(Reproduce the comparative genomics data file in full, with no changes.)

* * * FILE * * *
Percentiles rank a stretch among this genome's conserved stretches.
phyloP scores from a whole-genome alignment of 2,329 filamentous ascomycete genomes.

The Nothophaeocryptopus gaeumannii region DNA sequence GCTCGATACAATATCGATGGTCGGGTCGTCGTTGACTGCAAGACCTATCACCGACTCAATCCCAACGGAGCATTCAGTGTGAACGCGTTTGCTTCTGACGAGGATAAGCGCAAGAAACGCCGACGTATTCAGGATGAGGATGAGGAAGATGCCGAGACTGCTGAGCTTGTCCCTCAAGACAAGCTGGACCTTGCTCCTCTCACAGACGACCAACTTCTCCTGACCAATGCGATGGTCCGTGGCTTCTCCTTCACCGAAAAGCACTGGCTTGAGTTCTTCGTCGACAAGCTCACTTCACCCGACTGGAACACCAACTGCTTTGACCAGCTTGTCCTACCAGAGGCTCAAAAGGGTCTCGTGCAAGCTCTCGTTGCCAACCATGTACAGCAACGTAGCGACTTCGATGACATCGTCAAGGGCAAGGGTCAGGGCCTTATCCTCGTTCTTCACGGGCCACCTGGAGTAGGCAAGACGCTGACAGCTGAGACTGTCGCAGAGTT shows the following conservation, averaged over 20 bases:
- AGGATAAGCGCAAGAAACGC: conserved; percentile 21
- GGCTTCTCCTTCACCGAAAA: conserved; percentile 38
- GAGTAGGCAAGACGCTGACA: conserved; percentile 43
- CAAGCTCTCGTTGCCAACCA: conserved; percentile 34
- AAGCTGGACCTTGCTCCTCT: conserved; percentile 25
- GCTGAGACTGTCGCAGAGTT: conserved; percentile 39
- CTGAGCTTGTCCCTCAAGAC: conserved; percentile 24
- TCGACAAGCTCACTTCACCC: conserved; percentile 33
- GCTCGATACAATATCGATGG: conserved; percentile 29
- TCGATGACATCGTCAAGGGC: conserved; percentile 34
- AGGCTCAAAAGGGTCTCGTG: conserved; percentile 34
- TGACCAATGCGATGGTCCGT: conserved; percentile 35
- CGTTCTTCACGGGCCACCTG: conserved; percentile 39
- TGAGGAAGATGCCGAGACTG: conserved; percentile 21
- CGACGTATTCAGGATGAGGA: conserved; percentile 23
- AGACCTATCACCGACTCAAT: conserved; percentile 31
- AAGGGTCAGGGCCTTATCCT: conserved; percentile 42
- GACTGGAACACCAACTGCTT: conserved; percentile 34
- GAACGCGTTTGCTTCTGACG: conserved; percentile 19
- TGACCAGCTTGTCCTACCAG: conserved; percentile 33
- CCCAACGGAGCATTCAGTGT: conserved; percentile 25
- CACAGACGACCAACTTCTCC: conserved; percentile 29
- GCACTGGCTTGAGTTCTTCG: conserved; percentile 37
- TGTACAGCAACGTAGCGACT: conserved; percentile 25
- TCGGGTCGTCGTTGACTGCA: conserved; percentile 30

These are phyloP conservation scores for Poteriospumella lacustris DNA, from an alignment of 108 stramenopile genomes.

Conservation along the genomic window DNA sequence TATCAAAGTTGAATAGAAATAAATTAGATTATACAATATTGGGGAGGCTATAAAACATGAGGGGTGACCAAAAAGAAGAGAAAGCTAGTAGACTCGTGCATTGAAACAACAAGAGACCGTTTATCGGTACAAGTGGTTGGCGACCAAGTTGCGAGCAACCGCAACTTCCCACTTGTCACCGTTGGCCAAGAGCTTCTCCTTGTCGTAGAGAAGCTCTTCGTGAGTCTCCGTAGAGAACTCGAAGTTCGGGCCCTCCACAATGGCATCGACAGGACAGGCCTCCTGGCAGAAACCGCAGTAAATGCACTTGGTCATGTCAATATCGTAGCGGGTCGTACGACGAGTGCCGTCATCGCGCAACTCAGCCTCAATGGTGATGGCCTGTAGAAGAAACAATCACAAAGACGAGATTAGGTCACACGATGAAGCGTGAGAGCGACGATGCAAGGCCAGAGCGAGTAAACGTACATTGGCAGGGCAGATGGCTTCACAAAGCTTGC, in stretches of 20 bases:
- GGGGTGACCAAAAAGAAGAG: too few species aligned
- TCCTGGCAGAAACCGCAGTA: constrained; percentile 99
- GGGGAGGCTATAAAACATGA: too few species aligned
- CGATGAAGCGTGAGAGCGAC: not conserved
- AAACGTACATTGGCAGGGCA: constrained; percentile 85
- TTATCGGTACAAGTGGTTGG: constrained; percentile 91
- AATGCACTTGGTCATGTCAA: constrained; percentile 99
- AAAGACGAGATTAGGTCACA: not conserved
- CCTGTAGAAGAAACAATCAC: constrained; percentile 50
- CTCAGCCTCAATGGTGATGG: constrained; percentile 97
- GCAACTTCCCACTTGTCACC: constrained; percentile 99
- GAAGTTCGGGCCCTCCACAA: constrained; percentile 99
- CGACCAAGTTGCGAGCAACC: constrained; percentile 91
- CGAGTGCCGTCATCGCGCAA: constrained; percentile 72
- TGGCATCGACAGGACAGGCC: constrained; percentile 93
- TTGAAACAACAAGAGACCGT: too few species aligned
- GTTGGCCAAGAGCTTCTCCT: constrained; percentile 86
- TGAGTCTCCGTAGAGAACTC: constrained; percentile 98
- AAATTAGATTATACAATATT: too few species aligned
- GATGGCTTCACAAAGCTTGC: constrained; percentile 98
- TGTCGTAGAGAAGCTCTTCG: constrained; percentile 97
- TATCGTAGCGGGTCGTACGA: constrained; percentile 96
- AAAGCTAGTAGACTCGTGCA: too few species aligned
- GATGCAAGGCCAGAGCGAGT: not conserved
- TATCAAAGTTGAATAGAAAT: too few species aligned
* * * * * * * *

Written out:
Percentiles rank a stretch among this genome's conserved stretches.
phyloP scores from a whole-genome alignment of 2,329 filamentous ascomycete genomes.

The Nothophaeocryptopus gaeumannii region DNA sequence GCTCGATACAATATCGATGGTCGGGTCGTCGTTGACTGCAAGACCTATCACCGACTCAATCCCAACGGAGCATTCAGTGTGAACGCGTTTGCTTCTGACGAGGATAAGCGCAAGAAACGCCGACGTATTCAGGATGAGGATGAGGAAGATGCCGAGACTGCTGAGCTTGTCCCTCAAGACAAGCTGGACCTTGCTCCTCTCACAGACGACCAACTTCTCCTGACCAATGCGATGGTCCGTGGCTTCTCCTTCACCGAAAAGCACTGGCTTGAGTTCTTCGTCGACAAGCTCACTTCACCCGACTGGAACACCAACTGCTTTGACCAGCTTGTCCTACCAGAGGCTCAAAAGGGTCTCGTGCAAGCTCTCGTTGCCAACCATGTACAGCAACGTAGCGACTTCGATGACATCGTCAAGGGCAAGGGTCAGGGCCTTATCCTCGTTCTTCACGGGCCACCTGGAGTAGGCAAGACGCTGACAGCTGAGACTGTCGCAGAGTT shows the following conservation, averaged over 20 bases:
- AGGATAAGCGCAAGAAACGC: conserved; percentile 21
- GGCTTCTCCTTCACCGAAAA: conserved; percentile 38
- GAGTAGGCAAGACGCTGACA: conserved; percentile 43
- CAAGCTCTCGTTGCCAACCA: conserved; percentile 34
- AAGCTGGACCTTGCTCCTCT: conserved; percentile 25
- GCTGAGACTGTCGCAGAGTT: conserved; percentile 39
- CTGAGCTTGTCCCTCAAGAC: conserved; percentile 24
- TCGACAAGCTCACTTCACCC: conserved; percentile 33
- GCTCGATACAATATCGATGG: conserved; percentile 29
- TCGATGACATCGTCAAGGGC: conserved; percentile 34
- AGGCTCAAAAGGGTCTCGTG: conserved; percentile 34
- TGACCAATGCGATGGTCCGT: conserved; percentile 35
- CGTTCTTCACGGGCCACCTG: conserved; percentile 39
- TGAGGAAGATGCCGAGACTG: conserved; percentile 21
- CGACGTATTCAGGATGAGGA: conserved; percentile 23
- AGACCTATCACCGACTCAAT: conserved; percentile 31
- AAGGGTCAGGGCCTTATCCT: conserved; percentile 42
- GACTGGAACACCAACTGCTT: conserved; percentile 34
- GAACGCGTTTGCTTCTGACG: conserved; percentile 19
- TGACCAGCTTGTCCTACCAG: conserved; percentile 33
- CCCAACGGAGCATTCAGTGT: conserved; percentile 25
- CACAGACGACCAACTTCTCC: conserved; percentile 29
- GCACTGGCTTGAGTTCTTCG: conserved; percentile 37
- TGTACAGCAACGTAGCGACT: conserved; percentile 25
- TCGGGTCGTCGTTGACTGCA: conserved; percentile 30

These are phyloP conservation scores for Poteriospumella lacustris DNA, from an alignment of 108 stramenopile genomes.

Conservation along the genomic window DNA sequence TATCAAAGTTGAATAGAAATAAATTAGATTATACAATATTGGGGAGGCTATAAAACATGAGGGGTGACCAAAAAGAAGAGAAAGCTAGTAGACTCGTGCATTGAAACAACAAGAGACCGTTTATCGGTACAAGTGGTTGGCGACCAAGTTGCGAGCAACCGCAACTTCCCACTTGTCACCGTTGGCCAAGAGCTTCTCCTTGTCGTAGAGAAGCTCTTCGTGAGTCTCCGTAGAGAACTCGAAGTTCGGGCCCTCCACAATGGCATCGACAGGACAGGCCTCCTGGCAGAAACCGCAGTAAATGCACTTGGTCATGTCAATATCGTAGCGGGTCGTACGACGAGTGCCGTCATCGCGCAACTCAGCCTCAATGGTGATGGCCTGTAGAAGAAACAATCACAAAGACGAGATTAGGTCACACGATGAAGCGTGAGAGCGACGATGCAAGGCCAGAGCGAGTAAACGTACATTGGCAGGGCAGATGGCTTCACAAAGCTTGC, in stretches of 20 bases:
- GGGGTGACCAAAAAGAAGAG: too few species aligned
- TCCTGGCAGAAACCGCAGTA: constrained; percentile 99
- GGGGAGGCTATAAAACATGA: too few species aligned
- CGATGAAGCGTGAGAGCGAC: not conserved
- AAACGTACATTGGCAGGGCA: constrained; percentile 85
- TTATCGGTACAAGTGGTTGG: constrained; percentile 91
- AATGCACTTGGTCATGTCAA: constrained; percentile 99
- AAAGACGAGATTAGGTCACA: not conserved
- CCTGTAGAAGAAACAATCAC: constrained; percentile 50
- CTCAGCCTCAATGGTGATGG: constrained; percentile 97
- GCAACTTCCCACTTGTCACC: constrained; percentile 99
- GAAGTTCGGGCCCTCCACAA: constrained; percentile 99
- CGACCAAGTTGCGAGCAACC: constrained; percentile 91
- CGAGTGCCGTCATCGCGCAA: constrained; percentile 72
- TGGCATCGACAGGACAGGCC: constrained; percentile 93
- TTGAAACAACAAGAGACCGT: too few species aligned
- GTTGGCCAAGAGCTTCTCCT: constrained; percentile 86
- TGAGTCTCCGTAGAGAACTC: constrained; percentile 98
- AAATTAGATTATACAATATT: too few species aligned
- GATGGCTTCACAAAGCTTGC: constrained; percentile 98
- TGTCGTAGAGAAGCTCTTCG: constrained; percentile 97
- TATCGTAGCGGGTCGTACGA: constrained; percentile 96
- AAAGCTAGTAGACTCGTGCA: too few species aligned
- GATGCAAGGCCAGAGCGAGT: not conserved
- TATCAAAGTTGAATAGAAAT: too few species aligned